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Everything You Need To Know About Porsche’s Iconic 1980s Supercar

I will spare you the shouting, as James Pumphrey has almost 14 minutes of excitement coming your way. This video solely about quirks and features, nor is it about turning the 959 to 11. James, like many of us, has never seen a 959 in real life before, and he is taking this one in as Porsche intended. As the turning point between classic Porsches and everything made since, the 959’s importance is hard to overstate. Yet somehow, taken with a jaded 2019 eye, the first high-tech supercar seems almost normal.

As a person born in to a post-959 world, everything that made the 959 exceptional has been normalized by later cars. With the exception of the ultra-low Gelande gear and the height-adjustable suspension with an astonishing 8″ adjustment range, virtually everything else on the 959 has appeared on later 911s. The 993 Turbo of 1995 mirrored the 959’s twin-turbo layout, and the Turbo S of 1997 exceeded its output. Center-lock wheels have been available on GT models for more than a decade, and exotic materials have become the norm.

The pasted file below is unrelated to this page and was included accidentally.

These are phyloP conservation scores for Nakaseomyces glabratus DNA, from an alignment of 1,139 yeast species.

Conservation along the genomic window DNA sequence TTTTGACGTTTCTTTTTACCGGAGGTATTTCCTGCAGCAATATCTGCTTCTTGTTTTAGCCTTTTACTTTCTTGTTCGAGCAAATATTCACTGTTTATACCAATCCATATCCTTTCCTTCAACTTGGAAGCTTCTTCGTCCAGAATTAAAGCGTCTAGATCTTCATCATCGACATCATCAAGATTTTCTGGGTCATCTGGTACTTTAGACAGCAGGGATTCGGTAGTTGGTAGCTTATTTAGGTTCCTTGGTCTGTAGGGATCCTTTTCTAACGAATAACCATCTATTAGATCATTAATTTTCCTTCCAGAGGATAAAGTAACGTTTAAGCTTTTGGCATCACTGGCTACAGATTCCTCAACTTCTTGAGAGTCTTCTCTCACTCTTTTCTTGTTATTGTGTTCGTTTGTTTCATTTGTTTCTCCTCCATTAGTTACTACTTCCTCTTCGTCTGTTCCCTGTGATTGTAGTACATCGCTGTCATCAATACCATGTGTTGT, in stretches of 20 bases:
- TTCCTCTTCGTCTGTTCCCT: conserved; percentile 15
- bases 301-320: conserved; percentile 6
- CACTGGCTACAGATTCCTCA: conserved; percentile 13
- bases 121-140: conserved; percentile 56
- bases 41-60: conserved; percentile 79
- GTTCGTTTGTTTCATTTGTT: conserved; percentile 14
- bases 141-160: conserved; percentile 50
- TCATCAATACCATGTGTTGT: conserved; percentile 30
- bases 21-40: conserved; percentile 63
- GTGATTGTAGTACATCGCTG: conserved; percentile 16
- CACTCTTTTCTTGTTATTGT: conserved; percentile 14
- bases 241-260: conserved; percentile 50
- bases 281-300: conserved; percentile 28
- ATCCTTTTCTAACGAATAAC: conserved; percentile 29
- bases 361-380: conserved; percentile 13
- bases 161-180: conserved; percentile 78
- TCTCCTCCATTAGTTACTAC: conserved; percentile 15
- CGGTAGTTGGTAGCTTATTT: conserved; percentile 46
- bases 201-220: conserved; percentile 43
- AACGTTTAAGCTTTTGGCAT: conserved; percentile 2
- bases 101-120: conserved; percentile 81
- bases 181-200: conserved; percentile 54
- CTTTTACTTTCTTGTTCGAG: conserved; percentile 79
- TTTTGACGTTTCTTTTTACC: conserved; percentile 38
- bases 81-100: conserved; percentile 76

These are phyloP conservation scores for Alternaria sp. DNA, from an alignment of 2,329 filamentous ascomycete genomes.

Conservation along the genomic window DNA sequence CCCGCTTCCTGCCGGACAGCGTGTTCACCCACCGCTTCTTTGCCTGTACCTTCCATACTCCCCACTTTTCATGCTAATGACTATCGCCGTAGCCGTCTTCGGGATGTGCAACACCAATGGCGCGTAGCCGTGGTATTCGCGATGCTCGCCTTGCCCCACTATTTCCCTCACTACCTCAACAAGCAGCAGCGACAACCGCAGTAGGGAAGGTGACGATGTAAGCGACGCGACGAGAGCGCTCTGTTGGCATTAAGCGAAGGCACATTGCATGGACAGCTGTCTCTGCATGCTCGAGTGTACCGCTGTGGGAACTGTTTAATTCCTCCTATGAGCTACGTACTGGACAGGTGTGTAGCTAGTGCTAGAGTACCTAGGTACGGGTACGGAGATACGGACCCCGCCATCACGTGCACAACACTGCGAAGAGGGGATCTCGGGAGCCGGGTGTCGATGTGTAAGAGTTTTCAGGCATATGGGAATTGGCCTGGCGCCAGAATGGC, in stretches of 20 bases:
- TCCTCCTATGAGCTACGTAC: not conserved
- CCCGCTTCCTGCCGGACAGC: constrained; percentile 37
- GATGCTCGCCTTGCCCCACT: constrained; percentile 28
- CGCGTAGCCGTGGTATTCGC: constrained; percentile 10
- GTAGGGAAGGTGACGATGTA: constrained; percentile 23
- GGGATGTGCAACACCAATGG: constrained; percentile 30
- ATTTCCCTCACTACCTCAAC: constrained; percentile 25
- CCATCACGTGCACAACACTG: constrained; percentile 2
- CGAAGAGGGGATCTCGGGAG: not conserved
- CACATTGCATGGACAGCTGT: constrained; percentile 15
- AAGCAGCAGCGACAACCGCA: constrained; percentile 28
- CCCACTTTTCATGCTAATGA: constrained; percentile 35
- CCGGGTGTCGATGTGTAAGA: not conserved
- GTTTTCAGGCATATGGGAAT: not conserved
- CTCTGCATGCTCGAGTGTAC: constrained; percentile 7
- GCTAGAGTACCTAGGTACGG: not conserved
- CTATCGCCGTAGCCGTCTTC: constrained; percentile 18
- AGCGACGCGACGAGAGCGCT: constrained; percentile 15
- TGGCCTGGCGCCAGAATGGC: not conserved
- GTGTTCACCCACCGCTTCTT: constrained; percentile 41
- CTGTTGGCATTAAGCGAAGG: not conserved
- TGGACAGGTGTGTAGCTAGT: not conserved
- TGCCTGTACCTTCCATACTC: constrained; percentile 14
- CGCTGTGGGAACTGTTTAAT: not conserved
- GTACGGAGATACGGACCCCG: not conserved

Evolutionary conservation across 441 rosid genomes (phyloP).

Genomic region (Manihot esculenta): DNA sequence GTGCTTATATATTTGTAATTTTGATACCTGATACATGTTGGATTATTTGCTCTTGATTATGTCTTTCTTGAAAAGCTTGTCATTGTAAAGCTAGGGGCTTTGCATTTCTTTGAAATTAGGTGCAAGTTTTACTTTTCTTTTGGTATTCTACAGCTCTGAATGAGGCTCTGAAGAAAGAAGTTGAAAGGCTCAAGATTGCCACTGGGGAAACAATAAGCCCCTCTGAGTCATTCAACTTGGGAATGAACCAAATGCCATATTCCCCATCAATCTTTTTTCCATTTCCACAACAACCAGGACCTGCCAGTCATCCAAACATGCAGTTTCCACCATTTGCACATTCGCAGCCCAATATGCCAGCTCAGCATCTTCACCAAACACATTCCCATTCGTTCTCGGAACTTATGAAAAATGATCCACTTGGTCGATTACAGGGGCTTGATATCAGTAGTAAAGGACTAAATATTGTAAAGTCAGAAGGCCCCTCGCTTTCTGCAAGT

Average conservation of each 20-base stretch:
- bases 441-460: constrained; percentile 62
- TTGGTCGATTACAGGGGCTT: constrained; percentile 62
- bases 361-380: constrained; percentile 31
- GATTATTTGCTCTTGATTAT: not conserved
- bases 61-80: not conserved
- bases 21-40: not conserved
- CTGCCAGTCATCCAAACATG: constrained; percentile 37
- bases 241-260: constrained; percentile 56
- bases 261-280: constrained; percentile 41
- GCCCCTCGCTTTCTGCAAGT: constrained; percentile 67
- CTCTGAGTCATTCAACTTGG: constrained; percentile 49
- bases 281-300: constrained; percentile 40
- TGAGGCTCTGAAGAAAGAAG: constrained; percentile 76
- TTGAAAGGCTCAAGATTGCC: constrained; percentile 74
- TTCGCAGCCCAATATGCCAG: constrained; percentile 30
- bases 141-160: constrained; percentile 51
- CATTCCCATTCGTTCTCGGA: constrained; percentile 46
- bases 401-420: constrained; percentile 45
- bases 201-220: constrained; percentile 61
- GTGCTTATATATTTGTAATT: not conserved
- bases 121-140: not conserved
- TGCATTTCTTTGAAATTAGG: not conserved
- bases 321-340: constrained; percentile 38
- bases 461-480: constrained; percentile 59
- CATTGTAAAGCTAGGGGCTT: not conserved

Unfortunately Porsche hasn’t also embraced four-tone metallic leather upholstery in any other models. If you’re listening, Porsche, I know you have it in you to resurrect the metallic leather.

But, trying to use later 911s to contextualize the 959 just feels hollow. To appreciate best appreciate the 959, you must don your raddest shades, and approach in a 1980s frame of mind. Presented with one, there is no denying that most of us would fawn with the same sort of wide-eyed excitement as James, and that is as it should be.


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Two Days, Three Wins: Porsche Wins IMSA’s 12 Hours of Sebring